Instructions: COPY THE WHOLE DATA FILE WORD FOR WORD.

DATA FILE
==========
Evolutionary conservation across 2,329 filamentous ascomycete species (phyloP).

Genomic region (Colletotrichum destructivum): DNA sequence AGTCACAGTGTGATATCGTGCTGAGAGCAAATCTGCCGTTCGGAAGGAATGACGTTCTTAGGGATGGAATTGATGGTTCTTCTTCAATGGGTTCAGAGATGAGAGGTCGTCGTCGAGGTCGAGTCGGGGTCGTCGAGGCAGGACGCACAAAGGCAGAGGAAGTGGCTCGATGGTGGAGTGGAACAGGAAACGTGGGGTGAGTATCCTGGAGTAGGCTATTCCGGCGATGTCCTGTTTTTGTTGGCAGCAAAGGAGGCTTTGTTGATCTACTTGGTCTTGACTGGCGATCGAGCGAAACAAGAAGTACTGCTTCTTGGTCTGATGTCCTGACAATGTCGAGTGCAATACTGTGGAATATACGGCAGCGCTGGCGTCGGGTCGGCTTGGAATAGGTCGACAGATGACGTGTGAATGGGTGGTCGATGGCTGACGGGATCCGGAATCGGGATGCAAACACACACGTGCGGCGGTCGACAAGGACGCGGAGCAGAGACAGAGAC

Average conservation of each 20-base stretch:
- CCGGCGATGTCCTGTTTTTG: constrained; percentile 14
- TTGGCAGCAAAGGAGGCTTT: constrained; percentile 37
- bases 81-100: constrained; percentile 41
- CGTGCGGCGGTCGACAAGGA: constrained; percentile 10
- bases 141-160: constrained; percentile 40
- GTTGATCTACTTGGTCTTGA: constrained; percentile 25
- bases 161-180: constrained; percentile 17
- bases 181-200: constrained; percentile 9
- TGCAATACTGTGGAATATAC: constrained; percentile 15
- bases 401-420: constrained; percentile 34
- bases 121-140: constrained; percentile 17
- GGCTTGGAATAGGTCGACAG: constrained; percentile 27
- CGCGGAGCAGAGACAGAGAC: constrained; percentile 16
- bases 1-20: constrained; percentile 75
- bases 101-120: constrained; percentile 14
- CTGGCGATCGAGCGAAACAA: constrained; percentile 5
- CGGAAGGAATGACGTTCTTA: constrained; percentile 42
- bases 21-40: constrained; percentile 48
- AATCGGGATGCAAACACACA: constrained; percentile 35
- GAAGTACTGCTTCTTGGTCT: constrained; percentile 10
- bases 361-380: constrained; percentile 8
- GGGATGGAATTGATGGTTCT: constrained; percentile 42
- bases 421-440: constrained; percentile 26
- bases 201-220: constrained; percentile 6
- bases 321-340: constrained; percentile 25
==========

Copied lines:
Evolutionary conservation across 2,329 filamentous ascomycete species (phyloP).

Genomic region (Colletotrichum destructivum): DNA sequence AGTCACAGTGTGATATCGTGCTGAGAGCAAATCTGCCGTTCGGAAGGAATGACGTTCTTAGGGATGGAATTGATGGTTCTTCTTCAATGGGTTCAGAGATGAGAGGTCGTCGTCGAGGTCGAGTCGGGGTCGTCGAGGCAGGACGCACAAAGGCAGAGGAAGTGGCTCGATGGTGGAGTGGAACAGGAAACGTGGGGTGAGTATCCTGGAGTAGGCTATTCCGGCGATGTCCTGTTTTTGTTGGCAGCAAAGGAGGCTTTGTTGATCTACTTGGTCTTGACTGGCGATCGAGCGAAACAAGAAGTACTGCTTCTTGGTCTGATGTCCTGACAATGTCGAGTGCAATACTGTGGAATATACGGCAGCGCTGGCGTCGGGTCGGCTTGGAATAGGTCGACAGATGACGTGTGAATGGGTGGTCGATGGCTGACGGGATCCGGAATCGGGATGCAAACACACACGTGCGGCGGTCGACAAGGACGCGGAGCAGAGACAGAGAC

Average conservation of each 20-base stretch:
- CCGGCGATGTCCTGTTTTTG: constrained; percentile 14
- TTGGCAGCAAAGGAGGCTTT: constrained; percentile 37
- bases 81-100: constrained; percentile 41
- CGTGCGGCGGTCGACAAGGA: constrained; percentile 10
- bases 141-160: constrained; percentile 40
- GTTGATCTACTTGGTCTTGA: constrained; percentile 25
- bases 161-180: constrained; percentile 17
- bases 181-200: constrained; percentile 9
- TGCAATACTGTGGAATATAC: constrained; percentile 15
- bases 401-420: constrained; percentile 34
- bases 121-140: constrained; percentile 17
- GGCTTGGAATAGGTCGACAG: constrained; percentile 27
- CGCGGAGCAGAGACAGAGAC: constrained; percentile 16
- bases 1-20: constrained; percentile 75
- bases 101-120: constrained; percentile 14
- CTGGCGATCGAGCGAAACAA: constrained; percentile 5
- CGGAAGGAATGACGTTCTTA: constrained; percentile 42
- bases 21-40: constrained; percentile 48
- AATCGGGATGCAAACACACA: constrained; percentile 35
- GAAGTACTGCTTCTTGGTCT: constrained; percentile 10
- bases 361-380: constrained; percentile 8
- GGGATGGAATTGATGGTTCT: constrained; percentile 42
- bases 421-440: constrained; percentile 26
- bases 201-220: constrained; percentile 6
- bases 321-340: constrained; percentile 25